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Montgomery County Court Records

County level Courts of limited jurisdiction are courts that tackle only specific different types of court cases. They are commonly located in/near the county courthouse and are also usually presided by just a single judge. A judge sitting without a jury hears the majority of the cases heard by these courts. Some examples in trial courts of limited jurisdiction include things like:

Typical claims court: This court in most cases handles issues regarding private matters of a relatively low amount of money amount, for example, less than a couple thousands of dollars.

Municipal court: This court normally handles cases involving offenses against town ordinances.

Probate court: This court takes care of matters concerning administering the estate of any person who has passed away. It sees which the provisions of a will are executed or sees that her property is distributed based on state law in the event he/she died intestate (without having a will).

Family : This court tackles matters concerning adoption, annulments, divorce proceedings, alimony, guardianship, child support, etc.

Traffic court: This court usually handles minor infractions of traffic laws.

Juvenile court: This court normally handles cases including delinquent children under some age, for instance, 18 or 21 years of age.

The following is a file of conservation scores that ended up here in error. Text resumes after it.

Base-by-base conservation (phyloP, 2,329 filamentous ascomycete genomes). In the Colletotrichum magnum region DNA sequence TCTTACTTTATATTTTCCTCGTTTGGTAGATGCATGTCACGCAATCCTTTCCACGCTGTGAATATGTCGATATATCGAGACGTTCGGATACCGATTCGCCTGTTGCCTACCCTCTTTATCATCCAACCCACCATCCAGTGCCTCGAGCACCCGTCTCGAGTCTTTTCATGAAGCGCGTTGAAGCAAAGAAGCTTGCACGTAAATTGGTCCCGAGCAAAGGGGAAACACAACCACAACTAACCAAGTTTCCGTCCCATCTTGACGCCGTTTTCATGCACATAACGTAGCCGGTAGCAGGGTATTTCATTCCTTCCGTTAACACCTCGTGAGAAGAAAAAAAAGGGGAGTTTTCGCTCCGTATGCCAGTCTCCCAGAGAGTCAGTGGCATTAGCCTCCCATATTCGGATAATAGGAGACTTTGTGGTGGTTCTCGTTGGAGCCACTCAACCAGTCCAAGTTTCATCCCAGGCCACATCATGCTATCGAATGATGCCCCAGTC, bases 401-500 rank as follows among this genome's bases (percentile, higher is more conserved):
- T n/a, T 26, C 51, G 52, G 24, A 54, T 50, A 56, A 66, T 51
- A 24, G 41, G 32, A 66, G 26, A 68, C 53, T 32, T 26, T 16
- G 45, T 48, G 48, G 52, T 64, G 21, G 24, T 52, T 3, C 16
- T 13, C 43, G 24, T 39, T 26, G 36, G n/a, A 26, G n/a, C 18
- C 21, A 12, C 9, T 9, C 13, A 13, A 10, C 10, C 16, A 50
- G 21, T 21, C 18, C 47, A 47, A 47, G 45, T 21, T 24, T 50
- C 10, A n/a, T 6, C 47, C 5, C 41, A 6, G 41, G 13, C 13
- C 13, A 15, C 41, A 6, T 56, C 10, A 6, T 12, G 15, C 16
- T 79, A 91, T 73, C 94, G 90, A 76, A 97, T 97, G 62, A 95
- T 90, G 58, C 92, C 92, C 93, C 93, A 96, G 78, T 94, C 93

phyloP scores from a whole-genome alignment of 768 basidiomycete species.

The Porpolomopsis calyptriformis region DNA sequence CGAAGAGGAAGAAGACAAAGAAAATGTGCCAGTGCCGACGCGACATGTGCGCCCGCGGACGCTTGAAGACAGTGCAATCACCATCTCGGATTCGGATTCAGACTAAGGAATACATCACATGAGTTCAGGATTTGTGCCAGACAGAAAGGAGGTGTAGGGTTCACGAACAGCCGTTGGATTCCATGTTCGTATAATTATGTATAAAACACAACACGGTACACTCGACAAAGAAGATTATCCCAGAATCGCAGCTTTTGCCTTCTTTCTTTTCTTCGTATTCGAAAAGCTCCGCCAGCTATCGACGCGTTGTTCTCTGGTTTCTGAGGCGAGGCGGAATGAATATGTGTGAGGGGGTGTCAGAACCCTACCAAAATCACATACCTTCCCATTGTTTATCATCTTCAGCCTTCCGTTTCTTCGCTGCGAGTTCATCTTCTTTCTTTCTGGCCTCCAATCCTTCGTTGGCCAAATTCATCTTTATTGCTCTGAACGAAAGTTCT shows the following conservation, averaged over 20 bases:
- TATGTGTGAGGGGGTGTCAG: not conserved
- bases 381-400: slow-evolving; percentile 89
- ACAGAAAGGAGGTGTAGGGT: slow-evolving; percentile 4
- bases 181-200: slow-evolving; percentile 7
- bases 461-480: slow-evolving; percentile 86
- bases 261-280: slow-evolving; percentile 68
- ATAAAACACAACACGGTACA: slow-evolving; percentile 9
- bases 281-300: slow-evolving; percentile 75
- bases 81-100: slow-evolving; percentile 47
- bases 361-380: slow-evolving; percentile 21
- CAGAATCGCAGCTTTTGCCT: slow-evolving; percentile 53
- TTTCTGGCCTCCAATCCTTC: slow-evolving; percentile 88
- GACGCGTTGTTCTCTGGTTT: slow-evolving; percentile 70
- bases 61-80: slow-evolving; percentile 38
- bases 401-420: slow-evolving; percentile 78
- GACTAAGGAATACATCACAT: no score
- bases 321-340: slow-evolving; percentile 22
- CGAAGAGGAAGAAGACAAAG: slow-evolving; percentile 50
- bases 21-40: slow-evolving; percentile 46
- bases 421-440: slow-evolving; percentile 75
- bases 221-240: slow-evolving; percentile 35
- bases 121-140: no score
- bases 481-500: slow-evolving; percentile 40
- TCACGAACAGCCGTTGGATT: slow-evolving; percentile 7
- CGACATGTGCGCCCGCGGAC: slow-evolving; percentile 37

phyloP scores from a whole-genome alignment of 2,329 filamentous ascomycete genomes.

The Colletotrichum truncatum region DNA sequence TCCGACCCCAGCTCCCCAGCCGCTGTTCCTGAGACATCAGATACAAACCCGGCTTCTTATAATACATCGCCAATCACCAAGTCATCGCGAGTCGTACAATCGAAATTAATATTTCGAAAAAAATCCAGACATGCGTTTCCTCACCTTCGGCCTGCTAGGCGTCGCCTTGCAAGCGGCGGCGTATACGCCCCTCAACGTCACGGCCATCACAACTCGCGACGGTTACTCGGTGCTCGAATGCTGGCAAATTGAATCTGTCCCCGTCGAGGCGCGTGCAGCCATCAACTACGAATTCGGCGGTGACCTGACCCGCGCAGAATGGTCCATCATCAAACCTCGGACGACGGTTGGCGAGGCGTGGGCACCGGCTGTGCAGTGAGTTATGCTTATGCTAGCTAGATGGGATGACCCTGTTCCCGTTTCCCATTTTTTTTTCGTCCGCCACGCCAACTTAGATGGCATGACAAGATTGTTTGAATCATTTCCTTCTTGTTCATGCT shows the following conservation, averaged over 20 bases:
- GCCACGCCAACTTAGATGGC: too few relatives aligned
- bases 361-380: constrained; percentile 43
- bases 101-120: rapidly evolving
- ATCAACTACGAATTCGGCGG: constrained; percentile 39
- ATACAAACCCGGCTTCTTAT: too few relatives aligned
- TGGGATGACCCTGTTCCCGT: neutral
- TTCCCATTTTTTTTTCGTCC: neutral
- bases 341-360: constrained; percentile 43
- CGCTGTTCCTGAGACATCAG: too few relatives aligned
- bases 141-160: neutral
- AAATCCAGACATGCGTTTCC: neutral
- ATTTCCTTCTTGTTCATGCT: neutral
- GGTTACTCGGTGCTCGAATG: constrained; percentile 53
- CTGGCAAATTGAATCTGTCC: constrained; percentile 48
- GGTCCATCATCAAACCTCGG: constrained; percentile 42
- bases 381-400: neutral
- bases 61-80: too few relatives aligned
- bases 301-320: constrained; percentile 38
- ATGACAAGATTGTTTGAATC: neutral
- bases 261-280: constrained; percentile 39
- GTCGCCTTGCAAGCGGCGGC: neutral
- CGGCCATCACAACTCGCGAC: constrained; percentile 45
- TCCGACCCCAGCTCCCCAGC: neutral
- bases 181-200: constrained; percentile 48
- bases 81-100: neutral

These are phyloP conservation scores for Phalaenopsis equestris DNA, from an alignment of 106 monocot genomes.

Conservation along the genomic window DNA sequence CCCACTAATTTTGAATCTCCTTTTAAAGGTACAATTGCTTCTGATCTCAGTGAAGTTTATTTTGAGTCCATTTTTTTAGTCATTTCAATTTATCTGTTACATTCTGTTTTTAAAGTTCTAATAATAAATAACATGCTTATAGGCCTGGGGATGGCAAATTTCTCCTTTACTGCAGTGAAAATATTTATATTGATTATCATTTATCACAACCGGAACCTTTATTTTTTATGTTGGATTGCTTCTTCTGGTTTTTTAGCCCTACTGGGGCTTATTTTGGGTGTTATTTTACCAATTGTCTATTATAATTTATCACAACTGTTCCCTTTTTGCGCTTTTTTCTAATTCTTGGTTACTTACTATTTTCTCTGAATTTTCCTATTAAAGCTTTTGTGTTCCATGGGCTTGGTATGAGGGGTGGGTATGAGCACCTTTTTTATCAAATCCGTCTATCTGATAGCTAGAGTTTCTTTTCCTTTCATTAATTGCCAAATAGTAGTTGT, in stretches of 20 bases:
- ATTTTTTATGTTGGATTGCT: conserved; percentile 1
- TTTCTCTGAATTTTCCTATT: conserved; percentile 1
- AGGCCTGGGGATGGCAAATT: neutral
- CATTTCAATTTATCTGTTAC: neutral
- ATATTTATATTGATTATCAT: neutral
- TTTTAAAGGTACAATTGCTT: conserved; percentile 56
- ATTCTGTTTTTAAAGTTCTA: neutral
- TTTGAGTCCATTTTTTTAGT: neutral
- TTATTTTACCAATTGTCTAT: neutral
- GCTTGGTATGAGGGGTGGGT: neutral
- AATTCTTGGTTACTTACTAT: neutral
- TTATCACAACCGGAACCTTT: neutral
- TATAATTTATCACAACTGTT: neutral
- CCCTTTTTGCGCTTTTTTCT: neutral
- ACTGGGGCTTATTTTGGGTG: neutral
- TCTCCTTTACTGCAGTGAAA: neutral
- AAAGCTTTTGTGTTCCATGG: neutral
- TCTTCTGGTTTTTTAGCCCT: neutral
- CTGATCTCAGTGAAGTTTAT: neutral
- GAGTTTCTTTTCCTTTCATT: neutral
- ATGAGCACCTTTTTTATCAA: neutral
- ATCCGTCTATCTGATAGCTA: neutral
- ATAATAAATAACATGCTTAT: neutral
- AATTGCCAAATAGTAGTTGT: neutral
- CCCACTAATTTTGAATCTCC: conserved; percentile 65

Many states use a county court, which may always be purely administrative (along the lines of ) or regularly have jurisdiction over criminal cases such as felonies (like in ) In states using an administrative court, the body acts like the primary agency for your local government. In the states that contain a judicial court, such as California, it generally tackles trials for felonies, in addition to appeals of misdemeanors by local courts and many small claims instances.

It is typically he court of first jurisdiction, and thus deals with mostly trials of accused felons. The Montgomery Region Court is founded and has the ability to handle the prosecution of all offenses committed with the County. The

County Court has the benefit of limited jurisdiction in civil cases. In Florida for instance the Courtroom handles such legal system.. Otherwise in the united states, the courts from original jurisdiction in most states have jurisdiction more than a particular county, parish, shire, or borough; but instead of being called "county court" they can be called "superior court" or simply "circuit court". Multiple courts of typically limited original jurisdiction inside of a county are normally called "district courts" and / or, if located around and serving an actual municipality, "municipal courts"; and are subordinate to the county superior as well as circuit court.